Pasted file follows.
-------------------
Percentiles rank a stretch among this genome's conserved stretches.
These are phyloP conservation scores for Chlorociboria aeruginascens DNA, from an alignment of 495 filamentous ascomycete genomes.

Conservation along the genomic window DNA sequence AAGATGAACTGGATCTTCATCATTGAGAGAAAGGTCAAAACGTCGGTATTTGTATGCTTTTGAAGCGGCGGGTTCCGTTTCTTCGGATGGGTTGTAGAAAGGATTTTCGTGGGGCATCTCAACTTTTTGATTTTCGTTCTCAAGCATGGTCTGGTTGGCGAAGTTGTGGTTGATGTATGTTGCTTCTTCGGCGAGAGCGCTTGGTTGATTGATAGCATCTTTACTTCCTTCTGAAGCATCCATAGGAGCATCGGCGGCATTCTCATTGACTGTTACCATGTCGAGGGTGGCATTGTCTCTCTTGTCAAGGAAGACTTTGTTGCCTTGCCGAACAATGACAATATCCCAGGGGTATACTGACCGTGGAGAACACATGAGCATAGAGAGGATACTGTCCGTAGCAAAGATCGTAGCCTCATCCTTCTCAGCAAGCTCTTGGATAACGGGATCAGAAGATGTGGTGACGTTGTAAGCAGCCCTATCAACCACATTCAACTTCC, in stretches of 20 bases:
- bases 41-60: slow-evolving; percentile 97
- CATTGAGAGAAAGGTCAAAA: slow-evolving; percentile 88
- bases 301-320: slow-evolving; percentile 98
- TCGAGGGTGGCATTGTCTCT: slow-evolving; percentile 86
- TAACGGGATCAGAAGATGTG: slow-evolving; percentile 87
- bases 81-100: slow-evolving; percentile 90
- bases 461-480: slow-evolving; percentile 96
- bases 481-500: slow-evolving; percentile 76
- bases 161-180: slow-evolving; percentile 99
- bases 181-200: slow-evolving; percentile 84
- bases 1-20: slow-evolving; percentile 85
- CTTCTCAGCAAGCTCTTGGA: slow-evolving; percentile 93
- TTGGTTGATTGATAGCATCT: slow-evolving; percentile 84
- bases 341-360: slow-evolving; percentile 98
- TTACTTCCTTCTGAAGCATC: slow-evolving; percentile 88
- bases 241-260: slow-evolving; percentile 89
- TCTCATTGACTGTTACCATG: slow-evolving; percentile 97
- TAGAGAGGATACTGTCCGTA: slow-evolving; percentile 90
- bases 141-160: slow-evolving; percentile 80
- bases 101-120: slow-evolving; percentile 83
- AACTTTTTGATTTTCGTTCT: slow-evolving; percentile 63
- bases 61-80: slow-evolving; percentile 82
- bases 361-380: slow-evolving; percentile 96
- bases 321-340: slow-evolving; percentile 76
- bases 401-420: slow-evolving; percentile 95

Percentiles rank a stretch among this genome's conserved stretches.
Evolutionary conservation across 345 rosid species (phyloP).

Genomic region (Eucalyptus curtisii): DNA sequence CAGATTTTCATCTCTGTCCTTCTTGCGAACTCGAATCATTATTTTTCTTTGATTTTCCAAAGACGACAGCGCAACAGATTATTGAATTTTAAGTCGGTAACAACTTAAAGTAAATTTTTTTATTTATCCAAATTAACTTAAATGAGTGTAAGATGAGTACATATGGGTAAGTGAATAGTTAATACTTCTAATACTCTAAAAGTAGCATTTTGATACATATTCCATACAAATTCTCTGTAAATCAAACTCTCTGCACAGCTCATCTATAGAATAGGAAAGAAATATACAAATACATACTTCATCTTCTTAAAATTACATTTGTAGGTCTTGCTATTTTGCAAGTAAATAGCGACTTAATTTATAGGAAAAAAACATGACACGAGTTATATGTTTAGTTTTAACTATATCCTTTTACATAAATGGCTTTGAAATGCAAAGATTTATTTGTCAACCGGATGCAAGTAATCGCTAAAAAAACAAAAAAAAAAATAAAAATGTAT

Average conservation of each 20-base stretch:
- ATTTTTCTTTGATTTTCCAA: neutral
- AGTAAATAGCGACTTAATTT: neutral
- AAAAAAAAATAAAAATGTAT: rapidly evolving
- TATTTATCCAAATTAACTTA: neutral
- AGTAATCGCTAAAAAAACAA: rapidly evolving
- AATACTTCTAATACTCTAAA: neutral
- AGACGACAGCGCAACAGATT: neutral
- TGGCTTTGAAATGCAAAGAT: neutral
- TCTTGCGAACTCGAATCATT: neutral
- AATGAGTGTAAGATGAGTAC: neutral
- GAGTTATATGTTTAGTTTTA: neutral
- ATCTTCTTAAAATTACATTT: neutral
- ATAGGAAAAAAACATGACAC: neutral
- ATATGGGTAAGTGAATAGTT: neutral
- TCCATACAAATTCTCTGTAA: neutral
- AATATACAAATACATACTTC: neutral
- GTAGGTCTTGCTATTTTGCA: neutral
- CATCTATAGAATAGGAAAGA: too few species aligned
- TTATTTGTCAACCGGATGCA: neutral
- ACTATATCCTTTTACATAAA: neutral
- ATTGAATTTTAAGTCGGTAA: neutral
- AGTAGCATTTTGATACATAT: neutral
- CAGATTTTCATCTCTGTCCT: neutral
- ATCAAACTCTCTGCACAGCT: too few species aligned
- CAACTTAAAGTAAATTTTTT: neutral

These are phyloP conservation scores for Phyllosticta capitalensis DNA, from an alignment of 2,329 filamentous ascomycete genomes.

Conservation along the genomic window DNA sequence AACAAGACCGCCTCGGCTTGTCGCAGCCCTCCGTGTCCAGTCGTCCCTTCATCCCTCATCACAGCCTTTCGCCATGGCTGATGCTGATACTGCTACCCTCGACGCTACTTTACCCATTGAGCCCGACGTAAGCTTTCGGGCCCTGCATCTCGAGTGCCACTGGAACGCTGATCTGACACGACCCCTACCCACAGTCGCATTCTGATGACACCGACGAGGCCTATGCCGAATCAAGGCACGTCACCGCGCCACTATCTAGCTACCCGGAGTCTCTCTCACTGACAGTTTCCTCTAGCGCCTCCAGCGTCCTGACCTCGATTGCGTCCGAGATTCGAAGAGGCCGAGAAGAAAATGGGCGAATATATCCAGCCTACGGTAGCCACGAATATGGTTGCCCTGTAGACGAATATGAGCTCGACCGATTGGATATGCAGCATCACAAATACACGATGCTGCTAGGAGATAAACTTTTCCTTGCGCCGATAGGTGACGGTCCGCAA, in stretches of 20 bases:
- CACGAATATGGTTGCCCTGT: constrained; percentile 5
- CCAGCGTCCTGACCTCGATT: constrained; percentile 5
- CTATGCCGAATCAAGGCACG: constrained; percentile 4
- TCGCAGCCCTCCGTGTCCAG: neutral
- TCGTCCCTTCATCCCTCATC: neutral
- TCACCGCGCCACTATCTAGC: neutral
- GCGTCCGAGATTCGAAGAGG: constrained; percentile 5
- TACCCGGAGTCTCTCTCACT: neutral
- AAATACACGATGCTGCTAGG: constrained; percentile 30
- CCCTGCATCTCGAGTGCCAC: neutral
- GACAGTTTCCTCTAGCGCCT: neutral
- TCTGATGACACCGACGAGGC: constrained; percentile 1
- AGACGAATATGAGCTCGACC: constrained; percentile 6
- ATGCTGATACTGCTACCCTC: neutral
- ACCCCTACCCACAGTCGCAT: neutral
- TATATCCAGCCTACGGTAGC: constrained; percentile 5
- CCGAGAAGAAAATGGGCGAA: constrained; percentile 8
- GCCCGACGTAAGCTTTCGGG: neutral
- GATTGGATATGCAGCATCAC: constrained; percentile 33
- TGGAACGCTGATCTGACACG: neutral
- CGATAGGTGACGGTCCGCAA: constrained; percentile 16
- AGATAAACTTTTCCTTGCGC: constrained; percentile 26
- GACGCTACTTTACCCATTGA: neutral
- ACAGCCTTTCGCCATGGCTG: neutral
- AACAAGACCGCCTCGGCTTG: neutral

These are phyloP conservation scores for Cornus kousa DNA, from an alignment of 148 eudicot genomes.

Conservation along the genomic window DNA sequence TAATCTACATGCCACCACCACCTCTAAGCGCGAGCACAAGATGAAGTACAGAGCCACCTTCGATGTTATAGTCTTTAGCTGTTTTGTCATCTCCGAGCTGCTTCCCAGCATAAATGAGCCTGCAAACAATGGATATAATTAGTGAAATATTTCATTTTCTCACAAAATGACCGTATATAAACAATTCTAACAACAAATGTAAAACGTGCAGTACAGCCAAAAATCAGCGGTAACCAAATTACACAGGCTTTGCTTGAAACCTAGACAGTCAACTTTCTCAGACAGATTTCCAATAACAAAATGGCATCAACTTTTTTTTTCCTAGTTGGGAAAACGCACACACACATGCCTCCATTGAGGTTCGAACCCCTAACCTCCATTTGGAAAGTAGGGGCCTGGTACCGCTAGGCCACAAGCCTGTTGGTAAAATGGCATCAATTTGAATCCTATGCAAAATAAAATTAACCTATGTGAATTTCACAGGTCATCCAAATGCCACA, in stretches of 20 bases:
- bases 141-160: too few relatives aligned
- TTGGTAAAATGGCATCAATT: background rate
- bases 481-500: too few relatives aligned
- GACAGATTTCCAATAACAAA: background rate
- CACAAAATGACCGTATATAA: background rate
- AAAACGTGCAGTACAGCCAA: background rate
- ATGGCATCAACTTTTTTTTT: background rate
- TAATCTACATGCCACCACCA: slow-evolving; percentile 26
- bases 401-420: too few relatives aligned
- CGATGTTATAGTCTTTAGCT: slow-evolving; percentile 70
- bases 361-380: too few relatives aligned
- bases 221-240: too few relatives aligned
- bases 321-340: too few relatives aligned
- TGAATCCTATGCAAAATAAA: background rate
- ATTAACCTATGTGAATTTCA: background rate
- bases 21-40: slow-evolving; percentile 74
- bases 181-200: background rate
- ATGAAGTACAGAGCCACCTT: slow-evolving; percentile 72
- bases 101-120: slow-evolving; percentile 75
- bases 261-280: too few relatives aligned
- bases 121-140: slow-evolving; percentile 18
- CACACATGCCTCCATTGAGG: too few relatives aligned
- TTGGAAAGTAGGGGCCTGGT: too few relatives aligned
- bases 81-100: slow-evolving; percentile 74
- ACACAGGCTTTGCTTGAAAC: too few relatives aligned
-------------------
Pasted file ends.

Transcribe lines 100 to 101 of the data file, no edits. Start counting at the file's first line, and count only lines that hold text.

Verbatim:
- TGAATCCTATGCAAAATAAA: background rate
- ATTAACCTATGTGAATTTCA: background rate